Microscale dynamics of dilution-induced asphaltene precipitation

  • Author / Creator
    Meng, Jia
  • Phase separation by dilution with poor solvents is important for many separation processes, notably asphaltene precipitation in paraffinic froth treatment (PFT) in oil sands extraction. PFT is a step of bitumen froth treatment in which paraffinic solvent is added to the bitumen froth to reduce the viscosity and remove impurities along with asphaltene precipitation. It remains challenging to quantitatively understand the early stage dynamics of asphaltene precipitation induced by paraffinic solvent addition. The mixing conditions in the conventional bulk system were not well controlled, which might have a great effect on asphaltene precipitation, and further affects oil sands extraction efficiency.

    This thesis studied asphaltene precipitation under controlled mixing conditions. A microfluidic device is designed and fabricated to control the mixing under diffusive dominant between model oil and the paraffinic solvent to study asphaltene precipitation without convective flows. The total internal reflection fluorescence (TIRF) microscope, which has a high spatial resolution (~ 200 nm) and temporal resolution (4 frames per second) is used to follow the growth dynamics of individual asphaltene domains. We observed the basic units of asphaltene precipitation in the diffusive mixing and controlled external mixing processes, which are named PSMPs. The radius of which is 200 - 400 nm and independent of the change of solvents. The asphaltene first precipitates as primary submicron particles (PSMPs) in the early stage of precipitation and then PSMPs further aggregate, resulting in the increase of asphaltene particle size. This study direct visualizes asphaltene precipitation and aggregation under controlled mixing at the submicron scale, which was absent in the previous studies.

    Afterwards, we found that the relative frequency of PSMPs to the total quantity of the particles is affected by the type and concentration of the precipitants. The population balance model (PBM) based on Smoluchowski aggregation model can describe the aggregation process based on the collision frequency and efficiency of particles. The experimental and simulation results of size distribution agree well with each other in our examined 23 types of precipitants. Unlike the conventional bulk system, in the diffusive mixing system, the yield of asphaltene is not only dependent on the Hildebrand solubility parameter but also affected by the diffusion coefficient of solvents to the model oil. Compared with pure n-heptane and n-decane, the mixture of them produces a higher proportion of PSMPs due to the difference in diffusion coefficients. The above findings prove the influence of the hydrodynamics factor (i.e., diffusion coefficient) on asphaltene precipitation and lead to the important role of mixing conditions, which was neglected in the previous research.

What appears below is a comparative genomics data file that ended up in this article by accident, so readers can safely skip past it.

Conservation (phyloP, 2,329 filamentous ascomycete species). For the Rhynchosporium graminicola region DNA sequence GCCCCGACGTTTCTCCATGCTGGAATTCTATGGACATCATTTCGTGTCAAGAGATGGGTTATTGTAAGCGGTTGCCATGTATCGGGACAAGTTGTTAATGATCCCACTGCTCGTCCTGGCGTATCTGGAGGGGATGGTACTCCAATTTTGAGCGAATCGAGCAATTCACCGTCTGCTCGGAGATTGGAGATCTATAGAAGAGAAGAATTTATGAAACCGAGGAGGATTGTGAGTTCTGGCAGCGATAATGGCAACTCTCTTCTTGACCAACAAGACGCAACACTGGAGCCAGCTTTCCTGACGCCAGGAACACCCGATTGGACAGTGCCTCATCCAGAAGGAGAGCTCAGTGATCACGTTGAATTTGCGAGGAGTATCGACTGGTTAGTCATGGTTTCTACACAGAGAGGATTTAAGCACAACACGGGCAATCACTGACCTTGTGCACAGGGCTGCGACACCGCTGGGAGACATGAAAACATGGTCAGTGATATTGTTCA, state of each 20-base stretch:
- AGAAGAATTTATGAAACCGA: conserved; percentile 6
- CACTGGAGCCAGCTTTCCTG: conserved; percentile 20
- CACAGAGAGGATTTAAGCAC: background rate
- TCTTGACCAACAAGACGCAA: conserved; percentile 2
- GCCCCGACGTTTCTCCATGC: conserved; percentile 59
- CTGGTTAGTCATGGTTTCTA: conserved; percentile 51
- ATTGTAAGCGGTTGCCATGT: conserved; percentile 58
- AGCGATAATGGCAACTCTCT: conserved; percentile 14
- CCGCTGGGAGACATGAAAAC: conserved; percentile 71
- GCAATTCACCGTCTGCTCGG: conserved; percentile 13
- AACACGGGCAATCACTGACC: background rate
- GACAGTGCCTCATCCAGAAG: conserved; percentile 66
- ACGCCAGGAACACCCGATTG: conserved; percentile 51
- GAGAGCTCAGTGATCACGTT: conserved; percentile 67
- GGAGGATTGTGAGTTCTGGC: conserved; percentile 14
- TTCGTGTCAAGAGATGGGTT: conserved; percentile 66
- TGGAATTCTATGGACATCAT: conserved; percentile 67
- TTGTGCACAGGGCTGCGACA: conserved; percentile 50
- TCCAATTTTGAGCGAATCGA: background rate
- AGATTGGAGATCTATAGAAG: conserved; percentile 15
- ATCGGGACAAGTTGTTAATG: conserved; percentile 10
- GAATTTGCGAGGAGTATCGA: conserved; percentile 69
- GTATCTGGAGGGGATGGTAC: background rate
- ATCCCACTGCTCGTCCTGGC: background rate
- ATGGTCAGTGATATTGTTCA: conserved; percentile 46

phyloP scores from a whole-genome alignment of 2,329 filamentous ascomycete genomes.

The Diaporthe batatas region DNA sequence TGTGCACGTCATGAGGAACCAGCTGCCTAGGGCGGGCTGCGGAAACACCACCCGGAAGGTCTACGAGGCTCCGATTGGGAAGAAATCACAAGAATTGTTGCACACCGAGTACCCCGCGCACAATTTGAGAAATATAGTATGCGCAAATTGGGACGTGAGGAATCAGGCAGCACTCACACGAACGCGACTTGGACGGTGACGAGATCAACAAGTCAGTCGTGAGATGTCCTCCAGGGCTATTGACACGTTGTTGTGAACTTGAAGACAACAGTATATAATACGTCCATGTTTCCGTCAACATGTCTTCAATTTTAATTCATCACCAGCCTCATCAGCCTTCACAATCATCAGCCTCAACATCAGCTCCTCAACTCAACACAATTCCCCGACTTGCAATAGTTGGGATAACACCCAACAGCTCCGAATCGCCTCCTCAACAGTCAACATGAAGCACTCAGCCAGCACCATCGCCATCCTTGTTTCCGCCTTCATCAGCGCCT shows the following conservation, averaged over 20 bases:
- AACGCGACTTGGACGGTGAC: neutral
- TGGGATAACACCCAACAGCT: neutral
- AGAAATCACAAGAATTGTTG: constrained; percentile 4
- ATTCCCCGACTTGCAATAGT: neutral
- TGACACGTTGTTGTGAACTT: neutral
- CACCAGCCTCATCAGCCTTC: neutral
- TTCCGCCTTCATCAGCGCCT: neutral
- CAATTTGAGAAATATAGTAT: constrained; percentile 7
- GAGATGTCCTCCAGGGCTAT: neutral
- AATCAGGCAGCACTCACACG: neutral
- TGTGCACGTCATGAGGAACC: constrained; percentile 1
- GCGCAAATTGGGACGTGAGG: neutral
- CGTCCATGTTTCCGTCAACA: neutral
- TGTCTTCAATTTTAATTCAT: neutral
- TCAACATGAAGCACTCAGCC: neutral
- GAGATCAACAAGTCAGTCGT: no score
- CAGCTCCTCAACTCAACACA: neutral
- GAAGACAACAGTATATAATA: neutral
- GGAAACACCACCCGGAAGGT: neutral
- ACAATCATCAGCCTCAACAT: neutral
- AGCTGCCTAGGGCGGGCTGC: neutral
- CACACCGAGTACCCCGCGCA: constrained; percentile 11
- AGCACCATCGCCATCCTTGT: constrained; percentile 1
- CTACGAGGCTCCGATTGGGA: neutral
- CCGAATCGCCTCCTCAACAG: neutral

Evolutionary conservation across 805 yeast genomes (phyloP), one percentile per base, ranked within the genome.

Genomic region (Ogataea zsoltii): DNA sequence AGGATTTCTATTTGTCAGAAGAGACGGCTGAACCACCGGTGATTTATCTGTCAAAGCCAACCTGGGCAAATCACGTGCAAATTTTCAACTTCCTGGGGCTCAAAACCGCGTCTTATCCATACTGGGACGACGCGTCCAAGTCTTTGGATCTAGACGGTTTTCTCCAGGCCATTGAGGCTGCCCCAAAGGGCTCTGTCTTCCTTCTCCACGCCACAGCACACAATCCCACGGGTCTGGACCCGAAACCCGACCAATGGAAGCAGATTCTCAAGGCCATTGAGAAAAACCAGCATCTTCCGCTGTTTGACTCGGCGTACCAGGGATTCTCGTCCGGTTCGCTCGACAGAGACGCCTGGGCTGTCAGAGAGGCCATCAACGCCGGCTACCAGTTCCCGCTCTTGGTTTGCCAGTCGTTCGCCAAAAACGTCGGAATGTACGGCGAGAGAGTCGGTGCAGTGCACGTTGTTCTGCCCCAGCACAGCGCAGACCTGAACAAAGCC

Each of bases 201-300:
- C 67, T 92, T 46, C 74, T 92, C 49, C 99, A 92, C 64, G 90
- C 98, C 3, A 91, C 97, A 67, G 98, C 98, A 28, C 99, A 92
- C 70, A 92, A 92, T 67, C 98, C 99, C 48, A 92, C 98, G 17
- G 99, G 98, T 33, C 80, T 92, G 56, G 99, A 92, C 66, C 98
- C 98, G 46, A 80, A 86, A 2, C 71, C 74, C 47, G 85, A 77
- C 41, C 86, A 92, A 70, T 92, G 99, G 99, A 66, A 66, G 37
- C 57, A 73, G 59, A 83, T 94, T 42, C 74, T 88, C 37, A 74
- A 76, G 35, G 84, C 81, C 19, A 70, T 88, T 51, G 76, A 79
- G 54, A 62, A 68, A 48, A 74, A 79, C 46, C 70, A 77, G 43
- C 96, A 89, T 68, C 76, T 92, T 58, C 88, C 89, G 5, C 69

To investigate the influence of mixing conditions, a related system was studied as a basis for studying the influence of mixing conditions on asphaltene precipitation: dilution-induced nanodroplets formation at high viscosity. Asphaltene precipitation and nanodroplets formation are comparable because they both are phase separation processes due to the addition of poor solvents. However, the viscosity of the asphaltene precipitation system is higher than the aqueous system. The total volume of the nanodroplets formed by the dilution-induced phase separation increases with the flow rate and reaches a plateau after a critical value. This is because the flow boundary layer becomes thicker than the concentration boundary layer due to the increase of viscosity, leading to the vanish of flow velocity on mass transfer at a high flow rate. This work provides a fundamental understanding of the influence of mixing conditions on the dilution-induced phase separation process.

    The following exploration used a model oil system to study the growth dynamics of asphaltene particles under 20 different mixing conditions. The morphology of the asphaltene particles, including surface coverage and particle size distribution in submicron scale and micron-scale are affected by the geometry of the microfluidic chamber, orientation, flow rate of mixing and temperature. COMSOL is used to simulate the flow profile to explore the mechanism behind the phenomenon. Shear force and local concentration are the two most important reasons for the influence of mixing dynamics on dilution-induced phase separation. The findings may potentially lead to technology innovation based on controlled solvent addition to achieve reduced use of solvents in the PFT process.

  • Subjects / Keywords
  • Graduation date
    Fall 2022
  • Type of Item
  • Degree
    Doctor of Philosophy
  • DOI
  • License
    This thesis is made available by the University of Alberta Library with permission of the copyright owner solely for non-commercial purposes. This thesis, or any portion thereof, may not otherwise be copied or reproduced without the written consent of the copyright owner, except to the extent permitted by Canadian copyright law.